Ariel Levy’s piece, Trial by Twitter, presents an astute recount of how Twitter lead to the identification, prosecution, and ultimately conviction of two Steubenville High School football players who raped a classmate. The article, which appears in this week’s New Yorker, supports a theory subscribed to dearly by authors of this blog; Social Media makes it harder for officers and defenders of the law to avoid prosecution of politically sensitive crimes. As Levy points out, the Steubenville case came to light, in part, because the victim’s parents presented attorneys with a “jump drive” of tweets relating to the horrible incident. The case divided a city, that was otherwise united in its adoration of its football team, making the prosecution somewhat contentious. Despite the cadre of support for the young men and although at first there was no direct evidence of the crime, the stream of Facebook posts, tweets and other social media, on which high school students posted, created a mountain of evidence that was just too hard to ignore.
In the case of the Steubenville rape, the evidence that spurred the arrests not only lead to the public outcry for prosecution but also provided a start to the acquisition of enough evidence to support a prosecution. In some cases, the social media rally sounds louder than the evidence can bear. In such an instance, we have, arguably, a “Trayvon Martin” type of situation, in which the public outcry caused an attorney general to reconsider opening a case that had previously been deemed unwinable. Ultimately, the initial call may have been right since the jury did not find him guilty beyond a reasonable doubt.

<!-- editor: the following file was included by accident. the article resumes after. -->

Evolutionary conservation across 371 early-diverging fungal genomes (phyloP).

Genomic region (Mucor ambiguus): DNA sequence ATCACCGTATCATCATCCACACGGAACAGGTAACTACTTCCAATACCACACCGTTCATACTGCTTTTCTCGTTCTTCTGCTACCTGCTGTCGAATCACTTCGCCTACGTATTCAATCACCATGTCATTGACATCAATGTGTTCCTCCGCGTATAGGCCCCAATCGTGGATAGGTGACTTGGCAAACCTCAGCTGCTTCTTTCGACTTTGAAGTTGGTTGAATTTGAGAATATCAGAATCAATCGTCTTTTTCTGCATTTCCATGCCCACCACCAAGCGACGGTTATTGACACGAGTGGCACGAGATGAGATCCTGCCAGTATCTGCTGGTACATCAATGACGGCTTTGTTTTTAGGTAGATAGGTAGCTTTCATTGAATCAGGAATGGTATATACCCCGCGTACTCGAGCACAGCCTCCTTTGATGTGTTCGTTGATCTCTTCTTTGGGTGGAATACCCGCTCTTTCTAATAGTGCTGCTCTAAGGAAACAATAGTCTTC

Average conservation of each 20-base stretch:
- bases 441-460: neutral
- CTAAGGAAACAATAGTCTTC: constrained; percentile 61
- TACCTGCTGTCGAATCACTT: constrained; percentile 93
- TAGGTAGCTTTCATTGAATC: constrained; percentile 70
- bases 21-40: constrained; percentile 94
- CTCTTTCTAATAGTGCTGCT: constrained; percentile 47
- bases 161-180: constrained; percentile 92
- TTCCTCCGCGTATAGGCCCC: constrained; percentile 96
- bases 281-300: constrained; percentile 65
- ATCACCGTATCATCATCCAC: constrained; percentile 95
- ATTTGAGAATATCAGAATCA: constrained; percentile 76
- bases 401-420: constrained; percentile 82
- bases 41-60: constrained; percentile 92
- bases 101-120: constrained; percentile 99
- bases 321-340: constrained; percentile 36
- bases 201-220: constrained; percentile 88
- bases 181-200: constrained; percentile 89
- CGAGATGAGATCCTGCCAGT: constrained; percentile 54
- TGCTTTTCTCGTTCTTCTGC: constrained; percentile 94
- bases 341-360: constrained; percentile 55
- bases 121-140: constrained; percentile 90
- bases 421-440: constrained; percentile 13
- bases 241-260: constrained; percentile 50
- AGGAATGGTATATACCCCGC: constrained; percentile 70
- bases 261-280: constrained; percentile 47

In both instances, however, we have a bit of a cautionary tale. The blaring sound of social media can not be ignored when it comes to matters of social justice.